stefansson-wrangel-09-37-046

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prairie, noted for its interior granite cliffs, which
reach a height of 2000 feet, and is also famed as the
paradise of the polar hear.

Following its discovery by the British in 1849,
Wrangel Island was occupied in turn by Americans and
British, both of whom, according to Stefansson, permitted
their claims to lapse after five years, when neither
country provided for continuous occupation. The claims
of both the Americans and British were shadowy when the
ill-fated Karluk was wrecked off Wrangel Island in 1914.
The right of the British to occupy the island was re-
asserted however when seventeen members of Steffanson's
shipwrecked expedition landed, and later ran up the
British flag. Following the withdrawal of Steffanson's
men, the British claim lapsed in 1919, so toward the end
of the five-year period the explorer began the organi-
zation of his Wrangel Island expedition.

The little party that landed on Wrangel Island, for
the purpose of re-asserting the right of British occupa-
tion was composed of four white men and as many Eskimos.
The American members were E. L+ McKnight of McMinnville,
Ore., Fred Maurer of New Philadelphia, Ohio, and Milton
Galle
of New Braunsfels, Texas.

Only the leader of the party, a Canadian, was ap-
prized of the real nature of the expedition when it start-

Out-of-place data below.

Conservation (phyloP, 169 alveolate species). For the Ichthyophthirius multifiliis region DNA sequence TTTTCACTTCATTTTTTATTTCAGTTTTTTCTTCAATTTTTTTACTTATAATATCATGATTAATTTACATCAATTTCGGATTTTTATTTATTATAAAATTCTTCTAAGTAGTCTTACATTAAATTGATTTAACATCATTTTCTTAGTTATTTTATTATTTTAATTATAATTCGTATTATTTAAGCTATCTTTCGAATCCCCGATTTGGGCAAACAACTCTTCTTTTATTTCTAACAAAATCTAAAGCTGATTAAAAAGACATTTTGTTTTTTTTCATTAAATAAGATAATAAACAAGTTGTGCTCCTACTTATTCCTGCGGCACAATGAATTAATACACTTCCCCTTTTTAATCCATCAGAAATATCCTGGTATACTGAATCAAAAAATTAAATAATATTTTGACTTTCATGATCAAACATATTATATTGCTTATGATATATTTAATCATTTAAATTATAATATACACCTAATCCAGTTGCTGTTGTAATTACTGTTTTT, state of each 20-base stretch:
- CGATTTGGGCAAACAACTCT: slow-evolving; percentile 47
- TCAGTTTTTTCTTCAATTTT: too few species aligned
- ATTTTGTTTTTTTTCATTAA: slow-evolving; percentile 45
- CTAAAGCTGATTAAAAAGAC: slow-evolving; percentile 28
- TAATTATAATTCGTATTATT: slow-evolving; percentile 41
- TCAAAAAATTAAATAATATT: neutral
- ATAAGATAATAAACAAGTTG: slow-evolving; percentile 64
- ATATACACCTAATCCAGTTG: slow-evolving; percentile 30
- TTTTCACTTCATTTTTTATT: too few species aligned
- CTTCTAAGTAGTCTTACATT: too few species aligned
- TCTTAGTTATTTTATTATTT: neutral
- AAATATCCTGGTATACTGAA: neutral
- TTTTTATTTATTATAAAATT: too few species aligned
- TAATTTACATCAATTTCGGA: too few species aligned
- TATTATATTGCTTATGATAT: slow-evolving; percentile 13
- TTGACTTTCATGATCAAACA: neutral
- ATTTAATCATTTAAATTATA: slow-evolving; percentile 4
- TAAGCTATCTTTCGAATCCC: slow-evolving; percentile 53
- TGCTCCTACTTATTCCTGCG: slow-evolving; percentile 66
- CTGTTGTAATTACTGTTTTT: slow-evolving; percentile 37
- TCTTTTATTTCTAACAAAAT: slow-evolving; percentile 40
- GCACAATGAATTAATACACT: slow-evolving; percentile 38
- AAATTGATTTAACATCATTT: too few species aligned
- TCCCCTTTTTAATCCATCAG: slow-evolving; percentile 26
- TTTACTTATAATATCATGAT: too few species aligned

ed, and he was Allan Crawford, a son of Professor Crawford
of Toronto University. The Americans, Steffanson ex-
plains, became identified with the undertaking simply
through love of adventure. But the Americans were let
into the secret when the party landed.

Canadian Government Not in the Secret.

The expedition, which was designed by Steffanson
to render an important service to his country was organ-
ized without assistance from the British government. In-
deed the exact nature of the expedition was not disclosed
to the British government until Steffanson went to O’Nawa
last Friday to make a report in person to Minister
Mackenzie King.

Steffanson has tentatively planned to sail in the
spring for England to report to the British prime minister
on the results of his latest undertaking in the far
north. But, pending instructions from the government
authorities, the explorer does not know whether his
country will accept from his hands the gift of Wrangel
Island, because of possible international complications.
He says he has established no personal claims by occupying
the Island.

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